Britain remains a valuable partner to the United States because it "sometimes" stands up to dictators, secretary of state John Kerry has declared from the Foreign Office.
The watered-down alliance was underlined by a series of questions from journalists directed to Kerry rather than foreign secretary William Hague, who observers have noted has been unusually withdrawn since the Commons vote against military action in Syria earlier this month.
Hague sought to emphasise the importance of the "values" which lie at the heart of the 'special relationship'.
Kerry repeated that in an extended point, but his inclusion of the word 'sometimes' appeared to undermine the point.
He said: "Our bond really is a paradigm for international cooperation and our work together on global issues to ensure peace, stability, to create economic prosperity, to help others to share in the values we share, to engage in humanitarian initiatives around the world, and sometimes to stand together against the oppressive steps that tyrants take - all of those things are what tie us together, not just for our two nations but for the entire world."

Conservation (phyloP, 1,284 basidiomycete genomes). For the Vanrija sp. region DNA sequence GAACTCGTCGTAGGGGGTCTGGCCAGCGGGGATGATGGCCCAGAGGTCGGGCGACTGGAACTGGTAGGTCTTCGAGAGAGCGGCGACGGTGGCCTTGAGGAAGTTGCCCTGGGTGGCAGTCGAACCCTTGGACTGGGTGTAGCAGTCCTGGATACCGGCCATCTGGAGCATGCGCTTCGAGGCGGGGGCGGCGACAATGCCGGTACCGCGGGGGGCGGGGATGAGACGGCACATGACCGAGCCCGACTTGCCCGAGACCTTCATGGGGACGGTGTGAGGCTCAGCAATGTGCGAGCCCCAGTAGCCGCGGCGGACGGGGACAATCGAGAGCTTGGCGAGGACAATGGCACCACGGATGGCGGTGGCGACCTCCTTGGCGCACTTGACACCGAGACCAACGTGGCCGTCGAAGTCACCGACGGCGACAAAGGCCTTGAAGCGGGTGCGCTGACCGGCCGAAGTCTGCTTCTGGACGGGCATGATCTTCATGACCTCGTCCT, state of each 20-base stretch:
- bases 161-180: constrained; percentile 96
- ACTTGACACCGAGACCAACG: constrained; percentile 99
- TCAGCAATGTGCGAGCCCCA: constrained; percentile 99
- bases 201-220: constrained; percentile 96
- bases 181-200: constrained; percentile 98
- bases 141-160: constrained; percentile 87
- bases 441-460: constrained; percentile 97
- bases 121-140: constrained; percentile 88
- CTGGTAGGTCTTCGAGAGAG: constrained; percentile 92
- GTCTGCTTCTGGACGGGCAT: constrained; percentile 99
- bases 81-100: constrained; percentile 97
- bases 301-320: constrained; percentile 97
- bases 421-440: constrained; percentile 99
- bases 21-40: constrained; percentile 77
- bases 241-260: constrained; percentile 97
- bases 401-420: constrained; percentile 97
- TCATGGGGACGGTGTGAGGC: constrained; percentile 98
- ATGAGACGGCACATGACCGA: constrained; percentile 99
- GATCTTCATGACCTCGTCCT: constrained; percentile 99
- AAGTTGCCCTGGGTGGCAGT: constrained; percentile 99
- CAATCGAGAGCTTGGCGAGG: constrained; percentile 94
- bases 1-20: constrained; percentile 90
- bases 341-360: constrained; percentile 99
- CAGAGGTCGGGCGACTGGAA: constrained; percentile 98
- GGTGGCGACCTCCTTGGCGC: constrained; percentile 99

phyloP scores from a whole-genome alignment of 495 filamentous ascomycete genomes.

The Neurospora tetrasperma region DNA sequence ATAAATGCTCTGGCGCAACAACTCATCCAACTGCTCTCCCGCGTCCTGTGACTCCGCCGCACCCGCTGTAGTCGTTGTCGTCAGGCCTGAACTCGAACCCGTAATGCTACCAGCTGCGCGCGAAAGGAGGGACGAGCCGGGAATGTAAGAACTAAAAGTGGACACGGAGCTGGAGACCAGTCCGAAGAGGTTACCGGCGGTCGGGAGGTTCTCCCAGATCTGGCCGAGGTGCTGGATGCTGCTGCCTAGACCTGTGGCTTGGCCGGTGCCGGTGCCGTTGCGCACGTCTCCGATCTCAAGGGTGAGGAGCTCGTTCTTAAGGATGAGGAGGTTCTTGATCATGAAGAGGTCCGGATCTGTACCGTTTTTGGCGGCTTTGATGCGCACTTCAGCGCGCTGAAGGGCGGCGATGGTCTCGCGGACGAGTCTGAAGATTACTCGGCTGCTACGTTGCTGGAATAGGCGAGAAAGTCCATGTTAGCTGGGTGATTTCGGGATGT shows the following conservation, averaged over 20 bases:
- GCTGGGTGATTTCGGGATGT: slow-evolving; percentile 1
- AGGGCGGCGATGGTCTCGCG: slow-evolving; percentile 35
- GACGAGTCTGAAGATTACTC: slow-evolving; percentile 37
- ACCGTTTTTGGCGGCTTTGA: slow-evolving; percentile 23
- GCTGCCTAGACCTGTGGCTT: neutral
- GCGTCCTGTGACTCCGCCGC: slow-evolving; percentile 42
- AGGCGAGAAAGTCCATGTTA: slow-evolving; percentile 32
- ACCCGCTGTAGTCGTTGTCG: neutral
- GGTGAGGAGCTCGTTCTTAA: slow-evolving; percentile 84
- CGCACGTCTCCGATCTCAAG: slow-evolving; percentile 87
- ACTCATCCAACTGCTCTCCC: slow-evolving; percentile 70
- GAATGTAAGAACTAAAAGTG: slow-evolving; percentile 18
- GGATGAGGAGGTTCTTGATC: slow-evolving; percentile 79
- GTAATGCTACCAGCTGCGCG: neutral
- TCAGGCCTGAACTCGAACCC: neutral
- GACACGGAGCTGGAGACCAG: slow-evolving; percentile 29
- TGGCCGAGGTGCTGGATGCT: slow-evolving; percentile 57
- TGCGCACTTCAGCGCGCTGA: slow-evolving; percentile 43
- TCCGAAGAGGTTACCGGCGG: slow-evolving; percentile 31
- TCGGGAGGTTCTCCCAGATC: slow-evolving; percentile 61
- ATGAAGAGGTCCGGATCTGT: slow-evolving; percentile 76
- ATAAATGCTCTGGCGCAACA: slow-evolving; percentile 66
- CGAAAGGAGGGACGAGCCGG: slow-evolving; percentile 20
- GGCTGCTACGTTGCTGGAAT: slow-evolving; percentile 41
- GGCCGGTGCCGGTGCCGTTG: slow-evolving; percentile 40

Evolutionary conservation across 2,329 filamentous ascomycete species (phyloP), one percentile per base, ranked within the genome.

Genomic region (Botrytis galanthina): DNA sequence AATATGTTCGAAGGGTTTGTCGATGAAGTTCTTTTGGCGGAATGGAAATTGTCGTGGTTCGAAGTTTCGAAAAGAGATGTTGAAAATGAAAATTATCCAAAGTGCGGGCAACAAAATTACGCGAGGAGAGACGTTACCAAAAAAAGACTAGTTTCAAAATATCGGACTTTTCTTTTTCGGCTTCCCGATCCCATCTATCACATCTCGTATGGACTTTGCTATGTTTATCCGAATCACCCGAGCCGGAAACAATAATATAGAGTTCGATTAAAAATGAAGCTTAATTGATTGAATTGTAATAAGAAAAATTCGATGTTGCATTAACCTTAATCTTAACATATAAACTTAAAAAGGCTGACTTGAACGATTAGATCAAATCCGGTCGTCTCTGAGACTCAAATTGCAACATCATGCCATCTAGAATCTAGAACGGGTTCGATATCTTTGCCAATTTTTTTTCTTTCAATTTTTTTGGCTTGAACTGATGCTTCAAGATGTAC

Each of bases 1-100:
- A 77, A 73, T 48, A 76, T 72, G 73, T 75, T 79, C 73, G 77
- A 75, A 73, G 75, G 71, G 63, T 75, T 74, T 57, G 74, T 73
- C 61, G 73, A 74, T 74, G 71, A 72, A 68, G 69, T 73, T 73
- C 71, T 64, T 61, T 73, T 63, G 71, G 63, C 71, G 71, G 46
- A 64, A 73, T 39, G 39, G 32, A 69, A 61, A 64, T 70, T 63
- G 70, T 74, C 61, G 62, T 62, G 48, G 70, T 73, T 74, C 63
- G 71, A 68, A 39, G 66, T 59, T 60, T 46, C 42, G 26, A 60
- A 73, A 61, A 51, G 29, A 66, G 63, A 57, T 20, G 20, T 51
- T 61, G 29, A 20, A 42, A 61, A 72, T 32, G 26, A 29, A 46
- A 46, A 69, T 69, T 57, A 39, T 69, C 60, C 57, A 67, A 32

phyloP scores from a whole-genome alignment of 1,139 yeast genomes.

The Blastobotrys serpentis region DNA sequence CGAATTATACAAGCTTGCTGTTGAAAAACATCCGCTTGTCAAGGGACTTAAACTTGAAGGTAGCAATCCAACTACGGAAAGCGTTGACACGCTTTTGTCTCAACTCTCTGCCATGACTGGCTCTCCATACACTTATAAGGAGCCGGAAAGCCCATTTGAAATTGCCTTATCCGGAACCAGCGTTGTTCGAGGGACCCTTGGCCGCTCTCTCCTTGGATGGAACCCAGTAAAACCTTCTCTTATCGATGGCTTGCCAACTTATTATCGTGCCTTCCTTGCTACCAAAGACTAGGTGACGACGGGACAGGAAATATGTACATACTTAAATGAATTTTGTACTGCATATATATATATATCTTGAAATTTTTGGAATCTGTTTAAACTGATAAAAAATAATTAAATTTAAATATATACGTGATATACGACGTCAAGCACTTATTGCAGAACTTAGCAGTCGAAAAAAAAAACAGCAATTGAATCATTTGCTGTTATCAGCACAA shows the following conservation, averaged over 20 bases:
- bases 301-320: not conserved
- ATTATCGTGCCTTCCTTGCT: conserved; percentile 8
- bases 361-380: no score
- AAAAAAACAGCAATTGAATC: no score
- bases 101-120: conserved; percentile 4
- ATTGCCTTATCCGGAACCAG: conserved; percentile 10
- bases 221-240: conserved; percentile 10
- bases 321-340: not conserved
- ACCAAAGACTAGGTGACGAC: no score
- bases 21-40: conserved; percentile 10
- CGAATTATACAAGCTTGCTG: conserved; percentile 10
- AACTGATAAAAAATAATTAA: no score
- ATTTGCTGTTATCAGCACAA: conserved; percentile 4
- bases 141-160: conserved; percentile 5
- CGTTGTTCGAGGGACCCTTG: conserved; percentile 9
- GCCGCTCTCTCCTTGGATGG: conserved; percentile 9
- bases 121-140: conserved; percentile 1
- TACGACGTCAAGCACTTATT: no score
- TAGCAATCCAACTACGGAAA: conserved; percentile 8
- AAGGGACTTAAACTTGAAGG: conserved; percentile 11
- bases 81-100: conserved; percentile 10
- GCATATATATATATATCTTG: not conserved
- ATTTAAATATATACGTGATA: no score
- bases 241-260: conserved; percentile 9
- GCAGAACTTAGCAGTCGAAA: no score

Hague said the UK was at "the forefront with the US and others" of efforts to secure a diplomatic resolution to the conflict, adding: "We're doing a great deal to assist the stability of neighbouring countries.
"The United Kingdom is in very many ways trying to bring about working with the United States, trying to bring about a political solution in Syria and try and prevent the crisis spreading to other countries."
Hague said "parliamentary complications and rules" were faced by both the American and British governments, hinting that Barack Obama could face difficulties persuading the US Congress of the validity of an intervention against Assad.
"These are two of the greatest homes of democracy in the world... but we each have to respect the way each others' democracy works, and we do" Hague said. Kerry replied: "And we do."
Kerry compared potential global inaction on Syria to the world's response to the Holocaust and Rwanda. He insisted only a political solution would end the conflict but said that would not be reached with Assad using chemical weapons.
"If one party believes he can rub out countless numbers of his own citizens with impunity, using chemicals that have been banned for hundreds of years... he will never come to a negotiating table," he said.
"A resolution will not be found on the battlefield, but at that negotiating table, but we have to get to that table."
Across Whitehall from the Foreign Office, MPs are returning to parliament amid signs of a softening mood towards British involvement in western intervention.
At least nine MPs who abstained from the crunch division, in which the government was defeated by 13 votes, could now be expected to back military action, the Telegraph reported.
One Tory backbench MP, the PM's former envoy to Syria Brooks Newmark, wrote for the Huffington Post that he felt "wracked and ashamed" by the result.